Saturday, June 21, 2008

Church and Politics: Election Year Discussions

I read an article today about a church that is challenging the IRS code that prohibits churches from endorsing candidates and getting directly involved in political activity. The quote that caught my eye was from an 1863 sermon by Henry Ward Beecher, he said, "It is sometimes said that ministers must not preach politics. … They would have to toe hop, and skip and jump through two thirds of the Bible if they did not, for the there is not another book on the face of God's earth that is so full of commerce and business and government, and the relations between the governing and the governed, as this same Bible."

In 1954, the IRS arbitrarily passed code that forbids churches , "from directly or indirectly participating or intervening in any political campaign on behalf of, or in opposition to, any candidate for public office." Churches today are allowed to teach what the Bible says about politics, foreign and domestic policy, and church and state, but cannot endorse or be actively involved in supporting a campaign.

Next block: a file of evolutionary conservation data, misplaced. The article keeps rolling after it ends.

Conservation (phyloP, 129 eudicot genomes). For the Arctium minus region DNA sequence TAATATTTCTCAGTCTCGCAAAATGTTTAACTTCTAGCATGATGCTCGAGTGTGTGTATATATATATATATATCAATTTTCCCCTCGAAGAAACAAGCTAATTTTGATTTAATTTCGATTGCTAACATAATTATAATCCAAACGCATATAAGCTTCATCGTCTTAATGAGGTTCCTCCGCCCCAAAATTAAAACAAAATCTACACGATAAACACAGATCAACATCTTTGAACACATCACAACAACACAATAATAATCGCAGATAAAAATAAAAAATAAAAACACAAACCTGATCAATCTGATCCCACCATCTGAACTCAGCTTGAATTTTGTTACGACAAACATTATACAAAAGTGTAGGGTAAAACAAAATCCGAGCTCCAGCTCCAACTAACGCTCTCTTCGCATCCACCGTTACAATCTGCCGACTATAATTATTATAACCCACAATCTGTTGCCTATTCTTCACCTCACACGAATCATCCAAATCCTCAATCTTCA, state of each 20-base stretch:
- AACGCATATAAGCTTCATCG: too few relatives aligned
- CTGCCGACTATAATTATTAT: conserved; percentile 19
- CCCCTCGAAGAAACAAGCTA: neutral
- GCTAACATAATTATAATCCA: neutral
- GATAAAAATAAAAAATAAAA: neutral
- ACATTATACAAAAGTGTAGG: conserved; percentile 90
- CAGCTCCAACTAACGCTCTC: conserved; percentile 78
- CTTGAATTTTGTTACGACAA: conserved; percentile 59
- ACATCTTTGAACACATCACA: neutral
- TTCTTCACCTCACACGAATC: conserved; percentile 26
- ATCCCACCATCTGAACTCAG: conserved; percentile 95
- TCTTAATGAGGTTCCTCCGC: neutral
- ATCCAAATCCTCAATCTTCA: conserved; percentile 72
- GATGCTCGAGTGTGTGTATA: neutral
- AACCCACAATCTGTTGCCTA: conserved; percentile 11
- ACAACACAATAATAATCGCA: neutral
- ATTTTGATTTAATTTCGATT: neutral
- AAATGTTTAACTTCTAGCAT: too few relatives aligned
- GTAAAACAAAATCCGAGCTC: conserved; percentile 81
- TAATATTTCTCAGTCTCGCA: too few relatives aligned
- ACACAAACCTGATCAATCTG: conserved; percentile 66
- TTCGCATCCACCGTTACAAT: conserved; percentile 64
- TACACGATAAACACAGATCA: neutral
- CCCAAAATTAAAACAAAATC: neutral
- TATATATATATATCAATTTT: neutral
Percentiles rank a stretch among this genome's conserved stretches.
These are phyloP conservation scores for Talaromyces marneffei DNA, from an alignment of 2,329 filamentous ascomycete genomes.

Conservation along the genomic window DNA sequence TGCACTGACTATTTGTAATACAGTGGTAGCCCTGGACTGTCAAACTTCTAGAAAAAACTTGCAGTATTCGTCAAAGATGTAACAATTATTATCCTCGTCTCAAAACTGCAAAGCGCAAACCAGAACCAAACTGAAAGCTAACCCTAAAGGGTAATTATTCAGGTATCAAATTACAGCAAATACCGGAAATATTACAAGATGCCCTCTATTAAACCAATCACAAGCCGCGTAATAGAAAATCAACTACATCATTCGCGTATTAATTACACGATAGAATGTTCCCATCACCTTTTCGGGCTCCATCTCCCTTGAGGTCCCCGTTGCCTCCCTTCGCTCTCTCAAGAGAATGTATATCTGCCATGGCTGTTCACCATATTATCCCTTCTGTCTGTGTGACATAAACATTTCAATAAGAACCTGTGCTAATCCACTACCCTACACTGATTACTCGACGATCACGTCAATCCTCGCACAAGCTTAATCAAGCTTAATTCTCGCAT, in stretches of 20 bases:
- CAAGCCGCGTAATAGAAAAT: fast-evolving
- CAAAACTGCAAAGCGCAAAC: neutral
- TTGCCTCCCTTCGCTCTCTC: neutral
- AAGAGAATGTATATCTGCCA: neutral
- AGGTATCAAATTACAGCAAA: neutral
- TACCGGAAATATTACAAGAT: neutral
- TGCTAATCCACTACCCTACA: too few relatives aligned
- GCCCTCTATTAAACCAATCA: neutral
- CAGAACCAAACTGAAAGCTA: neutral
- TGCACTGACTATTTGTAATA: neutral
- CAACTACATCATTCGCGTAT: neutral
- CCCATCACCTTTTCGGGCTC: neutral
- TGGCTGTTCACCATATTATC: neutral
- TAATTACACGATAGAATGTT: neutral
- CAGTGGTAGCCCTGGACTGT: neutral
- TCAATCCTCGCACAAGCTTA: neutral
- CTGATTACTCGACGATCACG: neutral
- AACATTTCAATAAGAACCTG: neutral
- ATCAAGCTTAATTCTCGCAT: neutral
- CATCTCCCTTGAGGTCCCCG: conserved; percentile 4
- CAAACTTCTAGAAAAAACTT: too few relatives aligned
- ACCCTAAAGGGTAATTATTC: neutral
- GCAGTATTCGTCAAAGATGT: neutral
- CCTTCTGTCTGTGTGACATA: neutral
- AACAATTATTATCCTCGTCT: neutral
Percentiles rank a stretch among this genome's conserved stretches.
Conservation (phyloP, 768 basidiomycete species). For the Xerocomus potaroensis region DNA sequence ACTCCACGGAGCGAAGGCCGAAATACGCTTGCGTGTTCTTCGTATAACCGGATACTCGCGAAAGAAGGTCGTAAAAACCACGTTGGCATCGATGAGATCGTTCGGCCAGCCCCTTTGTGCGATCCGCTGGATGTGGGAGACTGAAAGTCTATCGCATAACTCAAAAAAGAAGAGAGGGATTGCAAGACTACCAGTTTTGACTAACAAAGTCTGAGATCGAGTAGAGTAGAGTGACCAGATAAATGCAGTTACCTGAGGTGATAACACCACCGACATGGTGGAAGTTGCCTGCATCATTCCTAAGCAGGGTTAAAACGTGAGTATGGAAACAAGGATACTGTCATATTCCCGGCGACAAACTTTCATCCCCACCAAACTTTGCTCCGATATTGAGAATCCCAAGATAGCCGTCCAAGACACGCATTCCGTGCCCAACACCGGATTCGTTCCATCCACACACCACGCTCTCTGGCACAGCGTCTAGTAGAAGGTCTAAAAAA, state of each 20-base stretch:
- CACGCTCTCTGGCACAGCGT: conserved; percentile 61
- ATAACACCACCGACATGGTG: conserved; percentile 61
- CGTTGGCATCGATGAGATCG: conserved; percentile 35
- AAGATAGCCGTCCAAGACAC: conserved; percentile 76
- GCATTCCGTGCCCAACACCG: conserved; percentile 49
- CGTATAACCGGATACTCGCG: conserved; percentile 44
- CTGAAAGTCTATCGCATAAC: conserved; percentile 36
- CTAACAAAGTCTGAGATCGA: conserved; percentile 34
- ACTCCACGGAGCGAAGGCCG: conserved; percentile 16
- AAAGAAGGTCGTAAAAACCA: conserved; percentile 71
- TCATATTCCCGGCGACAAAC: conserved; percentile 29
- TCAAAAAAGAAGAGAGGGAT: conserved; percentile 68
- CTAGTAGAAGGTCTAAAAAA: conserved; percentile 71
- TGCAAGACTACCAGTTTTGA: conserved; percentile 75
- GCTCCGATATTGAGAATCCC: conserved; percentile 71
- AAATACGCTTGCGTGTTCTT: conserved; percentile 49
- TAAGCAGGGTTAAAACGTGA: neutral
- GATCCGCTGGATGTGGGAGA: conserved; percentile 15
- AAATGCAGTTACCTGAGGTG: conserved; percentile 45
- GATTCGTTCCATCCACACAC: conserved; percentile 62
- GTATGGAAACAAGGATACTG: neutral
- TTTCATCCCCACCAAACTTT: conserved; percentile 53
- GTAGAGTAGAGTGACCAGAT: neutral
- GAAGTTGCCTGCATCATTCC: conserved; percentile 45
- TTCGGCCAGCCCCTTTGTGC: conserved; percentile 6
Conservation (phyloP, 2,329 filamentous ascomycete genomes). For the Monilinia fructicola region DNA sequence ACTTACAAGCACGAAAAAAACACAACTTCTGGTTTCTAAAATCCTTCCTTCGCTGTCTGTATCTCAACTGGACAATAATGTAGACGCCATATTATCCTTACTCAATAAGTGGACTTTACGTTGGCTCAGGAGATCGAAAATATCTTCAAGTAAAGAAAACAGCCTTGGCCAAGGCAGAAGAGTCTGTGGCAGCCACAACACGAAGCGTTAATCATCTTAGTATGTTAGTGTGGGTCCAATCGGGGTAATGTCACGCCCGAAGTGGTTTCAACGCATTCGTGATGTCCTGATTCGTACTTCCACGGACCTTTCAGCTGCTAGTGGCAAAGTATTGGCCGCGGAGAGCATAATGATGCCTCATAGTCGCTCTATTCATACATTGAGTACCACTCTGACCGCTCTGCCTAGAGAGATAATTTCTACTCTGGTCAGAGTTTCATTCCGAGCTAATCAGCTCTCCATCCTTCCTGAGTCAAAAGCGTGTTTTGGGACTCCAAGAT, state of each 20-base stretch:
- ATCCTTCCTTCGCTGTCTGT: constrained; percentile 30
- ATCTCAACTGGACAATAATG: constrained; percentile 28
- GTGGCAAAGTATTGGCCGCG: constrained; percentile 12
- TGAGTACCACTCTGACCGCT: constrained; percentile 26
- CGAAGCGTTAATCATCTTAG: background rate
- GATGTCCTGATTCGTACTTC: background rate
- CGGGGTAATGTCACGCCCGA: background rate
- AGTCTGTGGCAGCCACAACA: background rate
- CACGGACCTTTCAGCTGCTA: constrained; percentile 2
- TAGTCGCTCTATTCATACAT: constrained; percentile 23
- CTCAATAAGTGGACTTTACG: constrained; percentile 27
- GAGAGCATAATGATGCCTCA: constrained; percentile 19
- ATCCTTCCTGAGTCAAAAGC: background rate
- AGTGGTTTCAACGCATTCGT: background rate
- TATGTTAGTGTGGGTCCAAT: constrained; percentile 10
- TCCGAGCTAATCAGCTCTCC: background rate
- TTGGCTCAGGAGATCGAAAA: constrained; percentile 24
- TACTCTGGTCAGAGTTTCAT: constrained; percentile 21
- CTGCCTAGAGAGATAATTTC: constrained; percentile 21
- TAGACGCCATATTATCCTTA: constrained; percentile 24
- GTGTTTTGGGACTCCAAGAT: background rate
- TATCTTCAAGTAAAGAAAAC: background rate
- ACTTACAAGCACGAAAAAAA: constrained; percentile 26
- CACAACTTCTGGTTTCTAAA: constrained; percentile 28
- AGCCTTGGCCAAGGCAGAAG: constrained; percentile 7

My questions today in this presidential election year are:

1.) Why do you see so many churches, mostly in certain segments of society, hosting political speakers primarily from one party and this is not considered a violation of the tax code?

2.) Does this law only apply to churches? What about Islamic mosques where political endorsements are made regularly? I simply do not know--has anyone looked into this?

3.) In the Bible, the prophets from Moses to John the Baptist regularly not only spoke about politics, but actively participated in calling kings and queens into account to God. The Church has continued this prophetic task of declaring God's heavenly position on earthly matters. What do you think the Church's responsibility is before God as it pertains to its relationship to the State/Caesar?

Let the discourse begin.

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